I requested another pillow. “Pee-low?” she asked, this one clearly with a heavy language barrier herself.


So I tried explaining it. “To put your head on, when you sleep. For the bed.”

“Ah, yes, yes,” she exclaimed.

Five minutes later, our housekeeper showed up. I answered the door expecting (and yet half not expecting) to see her with a pillow. When I opened the door, her hands were in pockets, and her face went from relaxed and confident, to one of confusion. Of course, she had no pillow.


This was the same housekeeper we’d had all week, a young, twenty-something woman who was always very friendly, with a beaming smile and would always greet us when we saw her in the hallway. Yet the past few days had made it clear she spoke perhaps five words of English. She said, “See-sors?”


“Scissors?” I asked.


She held up a finger, pulled out her phone. She brought up an app, or a message of some kind, with a single English word, which apparently had been her instruction: Scissors.


I smiled. “Deng yi huir,” I said, and ran back, past the bathroom to the bed. I picked up one of the pillows, appeared back in the doorway and said, struggling, “Geng duo de zhege,” which, while the grammar is probably horrible, roughly translates to ‘Another of this’. Her face lit up; she understood exactly what I meant and went scurrying off.


On the final the final day in Beijing, we visited the Panjiayuan Market, a large, sprawling flea-market sort of place with as many as 3,000 vendors. I was advised to get the hotel concierge to write the name of the market in Chinese characters for the cab. They already had business cards with various attractions on them, and circled it. Through the crowded, free-for-all streets and, quickly, we arrived. It was here that, in the span of three minutes, I saw two different young women in skintight, oil-black leather pants, as though they were wearing the bottom half of a dominatrix’s getup.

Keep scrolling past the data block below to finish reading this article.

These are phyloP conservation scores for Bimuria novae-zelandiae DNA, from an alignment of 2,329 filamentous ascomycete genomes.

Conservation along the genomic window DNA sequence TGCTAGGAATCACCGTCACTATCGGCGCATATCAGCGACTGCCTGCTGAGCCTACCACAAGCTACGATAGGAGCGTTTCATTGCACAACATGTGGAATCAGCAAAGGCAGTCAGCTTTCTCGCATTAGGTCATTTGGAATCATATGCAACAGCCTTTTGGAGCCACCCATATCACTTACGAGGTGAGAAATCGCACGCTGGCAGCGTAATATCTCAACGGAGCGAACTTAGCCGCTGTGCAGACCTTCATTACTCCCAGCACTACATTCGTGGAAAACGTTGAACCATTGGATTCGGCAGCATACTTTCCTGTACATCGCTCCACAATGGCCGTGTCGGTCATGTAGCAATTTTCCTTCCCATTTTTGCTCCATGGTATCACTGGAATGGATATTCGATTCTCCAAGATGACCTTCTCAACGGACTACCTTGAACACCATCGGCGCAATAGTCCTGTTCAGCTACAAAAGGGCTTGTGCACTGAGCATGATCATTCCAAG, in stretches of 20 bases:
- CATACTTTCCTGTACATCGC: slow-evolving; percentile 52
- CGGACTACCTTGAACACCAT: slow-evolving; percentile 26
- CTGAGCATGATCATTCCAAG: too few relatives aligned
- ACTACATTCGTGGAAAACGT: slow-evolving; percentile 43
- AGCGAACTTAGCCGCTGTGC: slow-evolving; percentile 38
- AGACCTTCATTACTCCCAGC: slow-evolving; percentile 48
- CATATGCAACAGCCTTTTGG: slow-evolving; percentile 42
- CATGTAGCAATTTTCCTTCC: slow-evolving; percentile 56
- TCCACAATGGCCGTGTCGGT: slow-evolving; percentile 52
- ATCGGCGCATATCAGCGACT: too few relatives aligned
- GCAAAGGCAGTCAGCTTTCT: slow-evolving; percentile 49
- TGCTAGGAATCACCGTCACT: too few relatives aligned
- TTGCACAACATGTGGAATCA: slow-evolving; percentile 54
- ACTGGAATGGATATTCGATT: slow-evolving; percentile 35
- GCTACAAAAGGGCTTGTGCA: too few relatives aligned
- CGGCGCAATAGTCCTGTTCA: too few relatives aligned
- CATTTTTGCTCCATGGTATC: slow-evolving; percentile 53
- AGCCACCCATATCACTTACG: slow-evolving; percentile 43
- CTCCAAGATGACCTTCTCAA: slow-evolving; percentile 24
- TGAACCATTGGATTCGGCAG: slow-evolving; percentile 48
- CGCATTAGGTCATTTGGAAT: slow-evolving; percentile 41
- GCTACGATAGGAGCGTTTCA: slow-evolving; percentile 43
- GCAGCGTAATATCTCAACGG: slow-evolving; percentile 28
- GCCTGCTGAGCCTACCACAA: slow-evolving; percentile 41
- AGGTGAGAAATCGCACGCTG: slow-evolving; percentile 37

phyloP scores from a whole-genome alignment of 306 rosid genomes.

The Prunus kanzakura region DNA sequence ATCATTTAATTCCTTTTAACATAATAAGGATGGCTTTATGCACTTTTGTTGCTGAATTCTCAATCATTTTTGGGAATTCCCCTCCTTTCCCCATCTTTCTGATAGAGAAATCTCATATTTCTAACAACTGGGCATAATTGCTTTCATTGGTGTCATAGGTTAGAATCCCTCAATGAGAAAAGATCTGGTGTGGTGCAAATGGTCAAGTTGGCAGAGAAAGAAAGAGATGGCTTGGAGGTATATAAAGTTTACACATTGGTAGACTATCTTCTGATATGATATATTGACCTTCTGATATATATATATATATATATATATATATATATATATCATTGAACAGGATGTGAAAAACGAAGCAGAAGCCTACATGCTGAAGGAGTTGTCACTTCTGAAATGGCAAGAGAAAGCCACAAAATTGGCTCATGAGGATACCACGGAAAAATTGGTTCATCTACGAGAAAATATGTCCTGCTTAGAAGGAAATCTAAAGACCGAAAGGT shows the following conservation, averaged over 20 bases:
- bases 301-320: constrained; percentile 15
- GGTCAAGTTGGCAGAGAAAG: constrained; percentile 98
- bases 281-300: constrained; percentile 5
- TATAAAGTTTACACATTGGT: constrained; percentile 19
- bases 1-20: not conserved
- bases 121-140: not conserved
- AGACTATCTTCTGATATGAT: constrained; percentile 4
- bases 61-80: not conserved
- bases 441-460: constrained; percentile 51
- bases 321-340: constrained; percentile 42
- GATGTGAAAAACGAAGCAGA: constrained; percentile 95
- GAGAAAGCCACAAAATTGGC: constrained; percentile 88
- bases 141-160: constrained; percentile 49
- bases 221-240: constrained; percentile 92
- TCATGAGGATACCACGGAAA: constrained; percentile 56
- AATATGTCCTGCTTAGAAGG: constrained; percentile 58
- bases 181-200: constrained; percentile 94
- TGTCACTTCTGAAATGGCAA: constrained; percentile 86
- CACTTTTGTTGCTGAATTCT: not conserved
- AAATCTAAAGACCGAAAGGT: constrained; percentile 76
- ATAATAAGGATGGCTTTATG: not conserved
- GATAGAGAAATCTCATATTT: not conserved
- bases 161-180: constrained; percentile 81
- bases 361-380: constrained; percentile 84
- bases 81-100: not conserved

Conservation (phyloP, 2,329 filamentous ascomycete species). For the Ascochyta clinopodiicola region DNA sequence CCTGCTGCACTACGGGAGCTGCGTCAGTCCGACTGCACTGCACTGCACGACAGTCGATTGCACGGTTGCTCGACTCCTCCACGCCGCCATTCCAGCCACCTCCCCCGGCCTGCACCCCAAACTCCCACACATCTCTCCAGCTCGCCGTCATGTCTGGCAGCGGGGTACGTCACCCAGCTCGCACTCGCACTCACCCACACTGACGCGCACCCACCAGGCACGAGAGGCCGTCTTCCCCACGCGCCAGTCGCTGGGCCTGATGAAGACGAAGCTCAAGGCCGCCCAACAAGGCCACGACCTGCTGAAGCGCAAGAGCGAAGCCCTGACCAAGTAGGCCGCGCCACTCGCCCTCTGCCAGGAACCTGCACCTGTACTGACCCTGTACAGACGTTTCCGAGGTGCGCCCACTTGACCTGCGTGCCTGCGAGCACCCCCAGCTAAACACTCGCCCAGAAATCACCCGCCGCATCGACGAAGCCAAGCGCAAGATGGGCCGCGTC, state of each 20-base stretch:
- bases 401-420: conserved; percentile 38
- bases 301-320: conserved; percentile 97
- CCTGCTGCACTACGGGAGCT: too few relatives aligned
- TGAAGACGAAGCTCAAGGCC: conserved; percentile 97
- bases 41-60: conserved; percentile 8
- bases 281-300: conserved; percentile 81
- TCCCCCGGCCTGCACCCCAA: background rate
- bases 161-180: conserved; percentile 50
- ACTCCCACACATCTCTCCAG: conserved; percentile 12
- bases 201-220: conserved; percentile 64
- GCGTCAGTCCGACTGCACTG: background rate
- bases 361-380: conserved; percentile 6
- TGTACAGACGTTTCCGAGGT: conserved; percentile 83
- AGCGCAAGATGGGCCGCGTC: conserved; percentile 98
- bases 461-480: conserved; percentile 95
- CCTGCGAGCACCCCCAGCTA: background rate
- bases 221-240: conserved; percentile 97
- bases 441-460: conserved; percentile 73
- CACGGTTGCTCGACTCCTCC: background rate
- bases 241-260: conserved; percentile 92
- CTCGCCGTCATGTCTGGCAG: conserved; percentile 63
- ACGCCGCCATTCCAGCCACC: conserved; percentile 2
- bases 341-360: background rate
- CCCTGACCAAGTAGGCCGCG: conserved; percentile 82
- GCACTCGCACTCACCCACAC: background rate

Inside the gate are a number of walking streets and long, two-storey buildings of various cramped shops. The upper level, accessible by a balcony, was the art section. Yet, though many of these shops did sell little figurines of elephants, panthers and dragons, the shelves crammed in the dank, closet-sized storefronts, many also sold superfluous material. There was coffee and tea, there were numerous public washrooms with squat toilets and trough urinals, and there was a shop that sold packing material – for example, cylindrical cardboard tubes (¥10, or about CAD$2) to sheath paintings. To the right was an open courtyard, where vendors gathered in rows, laid out a blanket and packed it full of nicknacks and curios. It was still early and many vendors were still setting up, though all were eager to try and market their wares. Here are Buddha statues, tea sets, jade carvings or little brass figurines of lions, qilins, xiezhis,[13] dragons and more. There are signs for a used book market a little farther down, and at the back side of this open courtyard are tremendous concrete statues of the above Chinese creatures, the sort of thing you might put out front a bank or mall.


[13: A unicorn-goat-like creature that instinctively knew the innocent from the guilty, and would butt its horn against the guilty. The animal was used as a symbol by the Censorate, an Internal Affairs-sort of bureau responsible for rooting out corruption amongst government officials.]


We began to amble through the rows. You have to be careful not to point at anything or make eye contact with the vendor, or they’ll instantly get pushy, though they’re not as bad here as at Wangfujing. One common figurine here was an elongated dragon, standing erect on its hind legs, stretched out. It had that slippery, serpentine look, yet I already had two dragon statues from Hong Kong, and didn’t really care for a third. I would have liked to have gotten a qilin, a semi-giraffe-like Chinese mythical figure, revered for discerning between trustworthiness and deceit, yet these seemed to only come in a couple different, mass-produced stances, and none of them looked as flattering – or as fearsome – as the larger statues you can see outside businesses, or at the Forbidden City.


Down the back side of the two-storey businesses, and then you come to a roofed block of booths, each encased in a cage-like sort of chain-link fence. Here are large no smoking signs, numerous Chinese characters, and the words ‘Art Section’ in English.